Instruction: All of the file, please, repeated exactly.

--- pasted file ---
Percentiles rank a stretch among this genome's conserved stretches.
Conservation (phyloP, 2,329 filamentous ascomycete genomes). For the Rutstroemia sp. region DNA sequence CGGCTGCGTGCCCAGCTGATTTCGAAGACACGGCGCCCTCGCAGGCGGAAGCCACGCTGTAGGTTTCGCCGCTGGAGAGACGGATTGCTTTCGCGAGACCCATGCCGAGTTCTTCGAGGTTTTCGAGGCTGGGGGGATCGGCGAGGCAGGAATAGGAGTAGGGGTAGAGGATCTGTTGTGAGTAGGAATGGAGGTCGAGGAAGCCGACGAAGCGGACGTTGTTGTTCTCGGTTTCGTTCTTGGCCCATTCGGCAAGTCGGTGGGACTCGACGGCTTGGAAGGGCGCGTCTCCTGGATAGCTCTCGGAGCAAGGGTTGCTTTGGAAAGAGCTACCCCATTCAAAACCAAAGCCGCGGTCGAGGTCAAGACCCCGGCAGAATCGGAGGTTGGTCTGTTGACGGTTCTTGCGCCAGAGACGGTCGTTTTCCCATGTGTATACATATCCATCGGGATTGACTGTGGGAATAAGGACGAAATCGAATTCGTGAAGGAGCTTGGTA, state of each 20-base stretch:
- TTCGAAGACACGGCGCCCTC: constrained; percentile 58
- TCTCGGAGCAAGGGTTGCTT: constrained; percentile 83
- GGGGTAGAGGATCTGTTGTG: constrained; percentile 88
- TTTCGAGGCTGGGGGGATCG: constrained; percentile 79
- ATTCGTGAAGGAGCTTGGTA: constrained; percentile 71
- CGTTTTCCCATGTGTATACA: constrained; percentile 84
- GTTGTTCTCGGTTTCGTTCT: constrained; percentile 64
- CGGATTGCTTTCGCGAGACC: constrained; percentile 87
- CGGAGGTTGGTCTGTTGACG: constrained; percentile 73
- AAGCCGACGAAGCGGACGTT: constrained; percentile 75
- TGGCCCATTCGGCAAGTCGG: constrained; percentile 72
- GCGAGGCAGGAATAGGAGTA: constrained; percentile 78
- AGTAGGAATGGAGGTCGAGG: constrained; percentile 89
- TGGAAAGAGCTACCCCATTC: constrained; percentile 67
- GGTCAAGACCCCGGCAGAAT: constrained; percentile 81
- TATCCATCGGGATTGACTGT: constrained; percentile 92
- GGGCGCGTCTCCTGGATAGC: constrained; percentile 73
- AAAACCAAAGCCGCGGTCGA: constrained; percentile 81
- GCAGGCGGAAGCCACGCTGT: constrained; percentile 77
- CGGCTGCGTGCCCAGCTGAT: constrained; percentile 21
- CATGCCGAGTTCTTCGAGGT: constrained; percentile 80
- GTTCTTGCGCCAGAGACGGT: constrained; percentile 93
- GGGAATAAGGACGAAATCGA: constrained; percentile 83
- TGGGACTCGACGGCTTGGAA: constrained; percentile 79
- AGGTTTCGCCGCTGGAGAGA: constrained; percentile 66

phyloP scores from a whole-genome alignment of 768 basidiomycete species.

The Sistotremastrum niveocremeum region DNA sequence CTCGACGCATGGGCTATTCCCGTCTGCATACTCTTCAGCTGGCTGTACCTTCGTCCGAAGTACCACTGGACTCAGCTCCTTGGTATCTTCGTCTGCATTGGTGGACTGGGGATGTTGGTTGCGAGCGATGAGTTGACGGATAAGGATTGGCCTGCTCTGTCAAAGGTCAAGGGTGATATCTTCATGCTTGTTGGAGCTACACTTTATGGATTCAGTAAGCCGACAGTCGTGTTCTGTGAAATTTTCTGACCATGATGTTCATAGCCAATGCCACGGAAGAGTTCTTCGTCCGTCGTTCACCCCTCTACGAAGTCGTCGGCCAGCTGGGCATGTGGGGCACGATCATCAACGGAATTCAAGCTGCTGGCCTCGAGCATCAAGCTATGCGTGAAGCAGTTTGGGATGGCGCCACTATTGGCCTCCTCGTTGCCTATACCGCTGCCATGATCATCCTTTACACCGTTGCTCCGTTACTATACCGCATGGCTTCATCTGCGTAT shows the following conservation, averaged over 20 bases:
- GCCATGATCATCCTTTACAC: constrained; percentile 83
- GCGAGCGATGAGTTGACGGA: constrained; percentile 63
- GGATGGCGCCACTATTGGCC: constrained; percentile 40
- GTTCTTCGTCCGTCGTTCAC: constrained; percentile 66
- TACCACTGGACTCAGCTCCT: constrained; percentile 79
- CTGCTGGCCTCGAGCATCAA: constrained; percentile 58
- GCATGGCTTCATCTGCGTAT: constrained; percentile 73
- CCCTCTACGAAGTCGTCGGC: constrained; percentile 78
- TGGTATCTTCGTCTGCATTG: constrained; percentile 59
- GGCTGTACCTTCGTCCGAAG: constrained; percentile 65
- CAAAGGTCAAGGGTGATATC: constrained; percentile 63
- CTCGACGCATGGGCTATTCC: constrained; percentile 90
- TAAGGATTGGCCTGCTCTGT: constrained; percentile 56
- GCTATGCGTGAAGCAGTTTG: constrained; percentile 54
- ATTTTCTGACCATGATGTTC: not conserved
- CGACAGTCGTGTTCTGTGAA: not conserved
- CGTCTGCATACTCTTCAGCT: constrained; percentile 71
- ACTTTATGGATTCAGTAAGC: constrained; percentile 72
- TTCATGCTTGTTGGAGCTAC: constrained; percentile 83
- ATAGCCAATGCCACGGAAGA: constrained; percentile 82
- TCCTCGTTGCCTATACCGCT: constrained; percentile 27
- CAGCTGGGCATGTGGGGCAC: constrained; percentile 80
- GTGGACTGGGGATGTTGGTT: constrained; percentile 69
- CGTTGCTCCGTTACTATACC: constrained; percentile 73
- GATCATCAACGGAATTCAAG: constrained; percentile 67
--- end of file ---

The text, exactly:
Percentiles rank a stretch among this genome's conserved stretches.
Conservation (phyloP, 2,329 filamentous ascomycete genomes). For the Rutstroemia sp. region DNA sequence CGGCTGCGTGCCCAGCTGATTTCGAAGACACGGCGCCCTCGCAGGCGGAAGCCACGCTGTAGGTTTCGCCGCTGGAGAGACGGATTGCTTTCGCGAGACCCATGCCGAGTTCTTCGAGGTTTTCGAGGCTGGGGGGATCGGCGAGGCAGGAATAGGAGTAGGGGTAGAGGATCTGTTGTGAGTAGGAATGGAGGTCGAGGAAGCCGACGAAGCGGACGTTGTTGTTCTCGGTTTCGTTCTTGGCCCATTCGGCAAGTCGGTGGGACTCGACGGCTTGGAAGGGCGCGTCTCCTGGATAGCTCTCGGAGCAAGGGTTGCTTTGGAAAGAGCTACCCCATTCAAAACCAAAGCCGCGGTCGAGGTCAAGACCCCGGCAGAATCGGAGGTTGGTCTGTTGACGGTTCTTGCGCCAGAGACGGTCGTTTTCCCATGTGTATACATATCCATCGGGATTGACTGTGGGAATAAGGACGAAATCGAATTCGTGAAGGAGCTTGGTA, state of each 20-base stretch:
- TTCGAAGACACGGCGCCCTC: constrained; percentile 58
- TCTCGGAGCAAGGGTTGCTT: constrained; percentile 83
- GGGGTAGAGGATCTGTTGTG: constrained; percentile 88
- TTTCGAGGCTGGGGGGATCG: constrained; percentile 79
- ATTCGTGAAGGAGCTTGGTA: constrained; percentile 71
- CGTTTTCCCATGTGTATACA: constrained; percentile 84
- GTTGTTCTCGGTTTCGTTCT: constrained; percentile 64
- CGGATTGCTTTCGCGAGACC: constrained; percentile 87
- CGGAGGTTGGTCTGTTGACG: constrained; percentile 73
- AAGCCGACGAAGCGGACGTT: constrained; percentile 75
- TGGCCCATTCGGCAAGTCGG: constrained; percentile 72
- GCGAGGCAGGAATAGGAGTA: constrained; percentile 78
- AGTAGGAATGGAGGTCGAGG: constrained; percentile 89
- TGGAAAGAGCTACCCCATTC: constrained; percentile 67
- GGTCAAGACCCCGGCAGAAT: constrained; percentile 81
- TATCCATCGGGATTGACTGT: constrained; percentile 92
- GGGCGCGTCTCCTGGATAGC: constrained; percentile 73
- AAAACCAAAGCCGCGGTCGA: constrained; percentile 81
- GCAGGCGGAAGCCACGCTGT: constrained; percentile 77
- CGGCTGCGTGCCCAGCTGAT: constrained; percentile 21
- CATGCCGAGTTCTTCGAGGT: constrained; percentile 80
- GTTCTTGCGCCAGAGACGGT: constrained; percentile 93
- GGGAATAAGGACGAAATCGA: constrained; percentile 83
- TGGGACTCGACGGCTTGGAA: constrained; percentile 79
- AGGTTTCGCCGCTGGAGAGA: constrained; percentile 66

phyloP scores from a whole-genome alignment of 768 basidiomycete species.

The Sistotremastrum niveocremeum region DNA sequence CTCGACGCATGGGCTATTCCCGTCTGCATACTCTTCAGCTGGCTGTACCTTCGTCCGAAGTACCACTGGACTCAGCTCCTTGGTATCTTCGTCTGCATTGGTGGACTGGGGATGTTGGTTGCGAGCGATGAGTTGACGGATAAGGATTGGCCTGCTCTGTCAAAGGTCAAGGGTGATATCTTCATGCTTGTTGGAGCTACACTTTATGGATTCAGTAAGCCGACAGTCGTGTTCTGTGAAATTTTCTGACCATGATGTTCATAGCCAATGCCACGGAAGAGTTCTTCGTCCGTCGTTCACCCCTCTACGAAGTCGTCGGCCAGCTGGGCATGTGGGGCACGATCATCAACGGAATTCAAGCTGCTGGCCTCGAGCATCAAGCTATGCGTGAAGCAGTTTGGGATGGCGCCACTATTGGCCTCCTCGTTGCCTATACCGCTGCCATGATCATCCTTTACACCGTTGCTCCGTTACTATACCGCATGGCTTCATCTGCGTAT shows the following conservation, averaged over 20 bases:
- GCCATGATCATCCTTTACAC: constrained; percentile 83
- GCGAGCGATGAGTTGACGGA: constrained; percentile 63
- GGATGGCGCCACTATTGGCC: constrained; percentile 40
- GTTCTTCGTCCGTCGTTCAC: constrained; percentile 66
- TACCACTGGACTCAGCTCCT: constrained; percentile 79
- CTGCTGGCCTCGAGCATCAA: constrained; percentile 58
- GCATGGCTTCATCTGCGTAT: constrained; percentile 73
- CCCTCTACGAAGTCGTCGGC: constrained; percentile 78
- TGGTATCTTCGTCTGCATTG: constrained; percentile 59
- GGCTGTACCTTCGTCCGAAG: constrained; percentile 65
- CAAAGGTCAAGGGTGATATC: constrained; percentile 63
- CTCGACGCATGGGCTATTCC: constrained; percentile 90
- TAAGGATTGGCCTGCTCTGT: constrained; percentile 56
- GCTATGCGTGAAGCAGTTTG: constrained; percentile 54
- ATTTTCTGACCATGATGTTC: not conserved
- CGACAGTCGTGTTCTGTGAA: not conserved
- CGTCTGCATACTCTTCAGCT: constrained; percentile 71
- ACTTTATGGATTCAGTAAGC: constrained; percentile 72
- TTCATGCTTGTTGGAGCTAC: constrained; percentile 83
- ATAGCCAATGCCACGGAAGA: constrained; percentile 82
- TCCTCGTTGCCTATACCGCT: constrained; percentile 27
- CAGCTGGGCATGTGGGGCAC: constrained; percentile 80
- GTGGACTGGGGATGTTGGTT: constrained; percentile 69
- CGTTGCTCCGTTACTATACC: constrained; percentile 73
- GATCATCAACGGAATTCAAG: constrained; percentile 67